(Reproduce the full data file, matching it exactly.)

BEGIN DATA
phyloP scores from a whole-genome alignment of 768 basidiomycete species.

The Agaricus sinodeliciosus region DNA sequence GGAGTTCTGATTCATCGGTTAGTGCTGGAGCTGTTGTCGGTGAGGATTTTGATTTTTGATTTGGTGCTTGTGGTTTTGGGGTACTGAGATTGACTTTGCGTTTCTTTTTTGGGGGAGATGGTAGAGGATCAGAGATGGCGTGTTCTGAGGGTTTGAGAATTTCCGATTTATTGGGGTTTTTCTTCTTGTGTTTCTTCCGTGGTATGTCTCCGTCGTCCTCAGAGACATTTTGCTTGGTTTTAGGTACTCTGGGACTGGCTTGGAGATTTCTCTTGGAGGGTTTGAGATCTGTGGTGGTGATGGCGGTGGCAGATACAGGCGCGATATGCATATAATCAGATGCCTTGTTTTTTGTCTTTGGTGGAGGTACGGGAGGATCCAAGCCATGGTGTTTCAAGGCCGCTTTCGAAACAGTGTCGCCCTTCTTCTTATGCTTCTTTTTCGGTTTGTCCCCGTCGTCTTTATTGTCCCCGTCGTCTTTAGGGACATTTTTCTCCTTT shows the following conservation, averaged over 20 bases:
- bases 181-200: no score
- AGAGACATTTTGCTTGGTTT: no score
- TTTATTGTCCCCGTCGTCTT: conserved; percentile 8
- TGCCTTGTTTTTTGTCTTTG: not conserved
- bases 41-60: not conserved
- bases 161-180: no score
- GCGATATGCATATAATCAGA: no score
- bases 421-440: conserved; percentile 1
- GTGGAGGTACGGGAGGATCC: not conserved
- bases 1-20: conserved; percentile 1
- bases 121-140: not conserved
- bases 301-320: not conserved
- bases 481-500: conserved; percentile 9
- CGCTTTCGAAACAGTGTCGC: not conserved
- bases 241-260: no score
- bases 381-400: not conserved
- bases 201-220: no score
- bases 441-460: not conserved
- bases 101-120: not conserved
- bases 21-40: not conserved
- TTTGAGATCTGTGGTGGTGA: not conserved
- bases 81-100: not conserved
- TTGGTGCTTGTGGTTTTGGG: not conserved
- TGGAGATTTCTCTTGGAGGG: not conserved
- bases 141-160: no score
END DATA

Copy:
phyloP scores from a whole-genome alignment of 768 basidiomycete species.

The Agaricus sinodeliciosus region DNA sequence GGAGTTCTGATTCATCGGTTAGTGCTGGAGCTGTTGTCGGTGAGGATTTTGATTTTTGATTTGGTGCTTGTGGTTTTGGGGTACTGAGATTGACTTTGCGTTTCTTTTTTGGGGGAGATGGTAGAGGATCAGAGATGGCGTGTTCTGAGGGTTTGAGAATTTCCGATTTATTGGGGTTTTTCTTCTTGTGTTTCTTCCGTGGTATGTCTCCGTCGTCCTCAGAGACATTTTGCTTGGTTTTAGGTACTCTGGGACTGGCTTGGAGATTTCTCTTGGAGGGTTTGAGATCTGTGGTGGTGATGGCGGTGGCAGATACAGGCGCGATATGCATATAATCAGATGCCTTGTTTTTTGTCTTTGGTGGAGGTACGGGAGGATCCAAGCCATGGTGTTTCAAGGCCGCTTTCGAAACAGTGTCGCCCTTCTTCTTATGCTTCTTTTTCGGTTTGTCCCCGTCGTCTTTATTGTCCCCGTCGTCTTTAGGGACATTTTTCTCCTTT shows the following conservation, averaged over 20 bases:
- bases 181-200: no score
- AGAGACATTTTGCTTGGTTT: no score
- TTTATTGTCCCCGTCGTCTT: conserved; percentile 8
- TGCCTTGTTTTTTGTCTTTG: not conserved
- bases 41-60: not conserved
- bases 161-180: no score
- GCGATATGCATATAATCAGA: no score
- bases 421-440: conserved; percentile 1
- GTGGAGGTACGGGAGGATCC: not conserved
- bases 1-20: conserved; percentile 1
- bases 121-140: not conserved
- bases 301-320: not conserved
- bases 481-500: conserved; percentile 9
- CGCTTTCGAAACAGTGTCGC: not conserved
- bases 241-260: no score
- bases 381-400: not conserved
- bases 201-220: no score
- bases 441-460: not conserved
- bases 101-120: not conserved
- bases 21-40: not conserved
- TTTGAGATCTGTGGTGGTGA: not conserved
- bases 81-100: not conserved
- TTGGTGCTTGTGGTTTTGGG: not conserved
- TGGAGATTTCTCTTGGAGGG: not conserved
- bases 141-160: no score